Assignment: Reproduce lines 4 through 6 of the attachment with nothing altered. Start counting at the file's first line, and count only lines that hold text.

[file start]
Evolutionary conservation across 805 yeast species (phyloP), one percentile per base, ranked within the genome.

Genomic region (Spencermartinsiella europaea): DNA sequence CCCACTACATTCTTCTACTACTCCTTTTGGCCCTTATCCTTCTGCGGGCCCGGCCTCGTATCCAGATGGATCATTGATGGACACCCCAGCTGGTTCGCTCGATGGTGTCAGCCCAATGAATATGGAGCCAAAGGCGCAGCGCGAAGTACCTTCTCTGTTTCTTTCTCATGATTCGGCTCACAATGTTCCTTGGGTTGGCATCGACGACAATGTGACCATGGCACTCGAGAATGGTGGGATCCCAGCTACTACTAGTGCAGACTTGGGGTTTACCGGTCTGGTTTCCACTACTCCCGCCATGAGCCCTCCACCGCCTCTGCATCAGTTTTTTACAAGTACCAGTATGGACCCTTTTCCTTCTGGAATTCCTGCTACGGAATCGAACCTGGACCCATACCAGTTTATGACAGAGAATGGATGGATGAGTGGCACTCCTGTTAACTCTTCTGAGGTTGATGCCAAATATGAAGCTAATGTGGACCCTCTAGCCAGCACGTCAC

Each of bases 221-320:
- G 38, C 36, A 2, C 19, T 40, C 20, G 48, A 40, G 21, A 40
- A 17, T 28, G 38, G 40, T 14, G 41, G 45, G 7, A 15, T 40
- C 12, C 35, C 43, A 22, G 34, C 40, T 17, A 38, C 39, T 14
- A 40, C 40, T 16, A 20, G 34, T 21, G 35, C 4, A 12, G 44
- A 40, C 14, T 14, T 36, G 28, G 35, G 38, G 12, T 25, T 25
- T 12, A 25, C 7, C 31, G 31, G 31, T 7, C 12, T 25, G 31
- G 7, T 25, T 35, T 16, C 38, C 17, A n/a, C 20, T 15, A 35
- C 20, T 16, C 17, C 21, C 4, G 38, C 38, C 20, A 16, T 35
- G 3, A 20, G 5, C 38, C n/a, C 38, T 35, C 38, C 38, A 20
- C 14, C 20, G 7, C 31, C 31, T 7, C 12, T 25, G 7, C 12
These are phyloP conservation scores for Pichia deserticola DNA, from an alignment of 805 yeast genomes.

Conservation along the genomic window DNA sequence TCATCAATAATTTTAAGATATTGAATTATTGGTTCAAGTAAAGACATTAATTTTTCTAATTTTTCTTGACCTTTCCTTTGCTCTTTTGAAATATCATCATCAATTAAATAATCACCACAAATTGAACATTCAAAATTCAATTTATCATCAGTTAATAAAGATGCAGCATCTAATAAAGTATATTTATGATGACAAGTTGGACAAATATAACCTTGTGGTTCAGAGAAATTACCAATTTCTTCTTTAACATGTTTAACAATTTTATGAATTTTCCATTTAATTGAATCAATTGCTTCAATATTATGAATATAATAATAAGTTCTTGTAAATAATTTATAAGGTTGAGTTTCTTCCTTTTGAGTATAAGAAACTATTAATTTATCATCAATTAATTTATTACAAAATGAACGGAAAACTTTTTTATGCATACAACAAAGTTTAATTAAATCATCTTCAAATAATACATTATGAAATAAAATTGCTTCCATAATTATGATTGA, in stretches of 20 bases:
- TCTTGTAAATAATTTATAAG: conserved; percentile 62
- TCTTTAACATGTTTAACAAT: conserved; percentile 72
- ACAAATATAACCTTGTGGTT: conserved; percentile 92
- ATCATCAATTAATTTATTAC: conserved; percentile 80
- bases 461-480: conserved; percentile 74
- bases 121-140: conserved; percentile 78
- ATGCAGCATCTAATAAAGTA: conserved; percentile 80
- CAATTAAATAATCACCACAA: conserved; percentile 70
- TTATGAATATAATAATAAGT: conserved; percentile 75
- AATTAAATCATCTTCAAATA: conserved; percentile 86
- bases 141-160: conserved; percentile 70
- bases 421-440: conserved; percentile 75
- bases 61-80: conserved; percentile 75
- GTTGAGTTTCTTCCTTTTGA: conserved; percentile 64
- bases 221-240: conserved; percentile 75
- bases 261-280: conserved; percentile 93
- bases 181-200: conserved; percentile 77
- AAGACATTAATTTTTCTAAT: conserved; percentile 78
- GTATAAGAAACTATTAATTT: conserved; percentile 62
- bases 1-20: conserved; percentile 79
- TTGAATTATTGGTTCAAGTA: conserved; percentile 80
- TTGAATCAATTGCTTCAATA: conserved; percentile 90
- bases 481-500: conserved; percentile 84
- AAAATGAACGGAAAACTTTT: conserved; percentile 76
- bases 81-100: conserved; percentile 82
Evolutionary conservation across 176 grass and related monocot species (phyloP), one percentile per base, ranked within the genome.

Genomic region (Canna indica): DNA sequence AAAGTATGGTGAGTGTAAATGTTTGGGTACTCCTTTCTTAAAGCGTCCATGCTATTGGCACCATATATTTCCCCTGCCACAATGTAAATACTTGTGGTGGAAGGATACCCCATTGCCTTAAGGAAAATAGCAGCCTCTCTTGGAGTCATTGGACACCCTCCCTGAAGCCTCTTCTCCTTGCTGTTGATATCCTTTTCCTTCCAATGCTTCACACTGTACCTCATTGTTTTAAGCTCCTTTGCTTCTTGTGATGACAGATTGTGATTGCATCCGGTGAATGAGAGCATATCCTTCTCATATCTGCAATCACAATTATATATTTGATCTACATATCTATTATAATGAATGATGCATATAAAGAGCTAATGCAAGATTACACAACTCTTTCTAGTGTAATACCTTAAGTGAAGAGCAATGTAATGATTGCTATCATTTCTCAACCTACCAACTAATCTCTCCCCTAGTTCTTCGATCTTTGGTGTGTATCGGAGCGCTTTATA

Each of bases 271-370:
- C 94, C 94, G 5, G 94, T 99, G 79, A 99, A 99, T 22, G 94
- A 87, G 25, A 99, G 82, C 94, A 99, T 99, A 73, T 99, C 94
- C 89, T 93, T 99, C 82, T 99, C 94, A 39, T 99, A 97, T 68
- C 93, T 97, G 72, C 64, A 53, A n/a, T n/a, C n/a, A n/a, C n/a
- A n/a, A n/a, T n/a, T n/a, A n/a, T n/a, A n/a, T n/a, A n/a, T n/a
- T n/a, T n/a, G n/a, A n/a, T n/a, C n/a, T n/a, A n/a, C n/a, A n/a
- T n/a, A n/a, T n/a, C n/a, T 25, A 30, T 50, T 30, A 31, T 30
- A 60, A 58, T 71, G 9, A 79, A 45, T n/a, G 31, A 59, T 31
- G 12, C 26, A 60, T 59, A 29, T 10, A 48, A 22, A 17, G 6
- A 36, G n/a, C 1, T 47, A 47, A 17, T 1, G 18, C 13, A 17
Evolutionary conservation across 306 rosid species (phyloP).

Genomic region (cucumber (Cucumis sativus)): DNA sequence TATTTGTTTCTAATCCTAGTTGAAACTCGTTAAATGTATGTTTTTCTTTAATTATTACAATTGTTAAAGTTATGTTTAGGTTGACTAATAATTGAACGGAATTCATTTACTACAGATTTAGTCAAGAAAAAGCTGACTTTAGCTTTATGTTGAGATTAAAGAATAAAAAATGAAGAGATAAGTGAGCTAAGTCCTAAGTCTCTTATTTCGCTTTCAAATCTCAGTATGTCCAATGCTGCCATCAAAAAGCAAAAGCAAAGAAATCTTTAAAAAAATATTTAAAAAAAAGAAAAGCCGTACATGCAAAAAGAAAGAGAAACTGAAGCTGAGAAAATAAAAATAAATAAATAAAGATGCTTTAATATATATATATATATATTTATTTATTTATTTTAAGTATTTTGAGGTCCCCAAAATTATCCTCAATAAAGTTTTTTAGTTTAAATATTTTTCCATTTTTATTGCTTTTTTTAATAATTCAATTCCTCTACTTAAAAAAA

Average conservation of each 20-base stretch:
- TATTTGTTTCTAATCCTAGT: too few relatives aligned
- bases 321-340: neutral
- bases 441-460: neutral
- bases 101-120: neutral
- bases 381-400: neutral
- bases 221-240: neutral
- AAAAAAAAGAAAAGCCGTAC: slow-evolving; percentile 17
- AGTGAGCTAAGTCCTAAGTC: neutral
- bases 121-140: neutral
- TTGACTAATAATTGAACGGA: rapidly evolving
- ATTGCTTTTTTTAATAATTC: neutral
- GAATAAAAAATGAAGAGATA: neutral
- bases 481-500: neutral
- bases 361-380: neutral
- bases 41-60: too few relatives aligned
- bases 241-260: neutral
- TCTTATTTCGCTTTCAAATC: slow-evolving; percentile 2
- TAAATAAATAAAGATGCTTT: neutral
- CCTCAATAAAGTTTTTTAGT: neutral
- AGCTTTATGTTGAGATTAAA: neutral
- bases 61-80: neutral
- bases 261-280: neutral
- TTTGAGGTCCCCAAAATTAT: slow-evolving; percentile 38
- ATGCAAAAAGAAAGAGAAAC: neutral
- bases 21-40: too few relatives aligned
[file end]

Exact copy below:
- G 38, C 36, A 2, C 19, T 40, C 20, G 48, A 40, G 21, A 40
- A 17, T 28, G 38, G 40, T 14, G 41, G 45, G 7, A 15, T 40
- C 12, C 35, C 43, A 22, G 34, C 40, T 17, A 38, C 39, T 14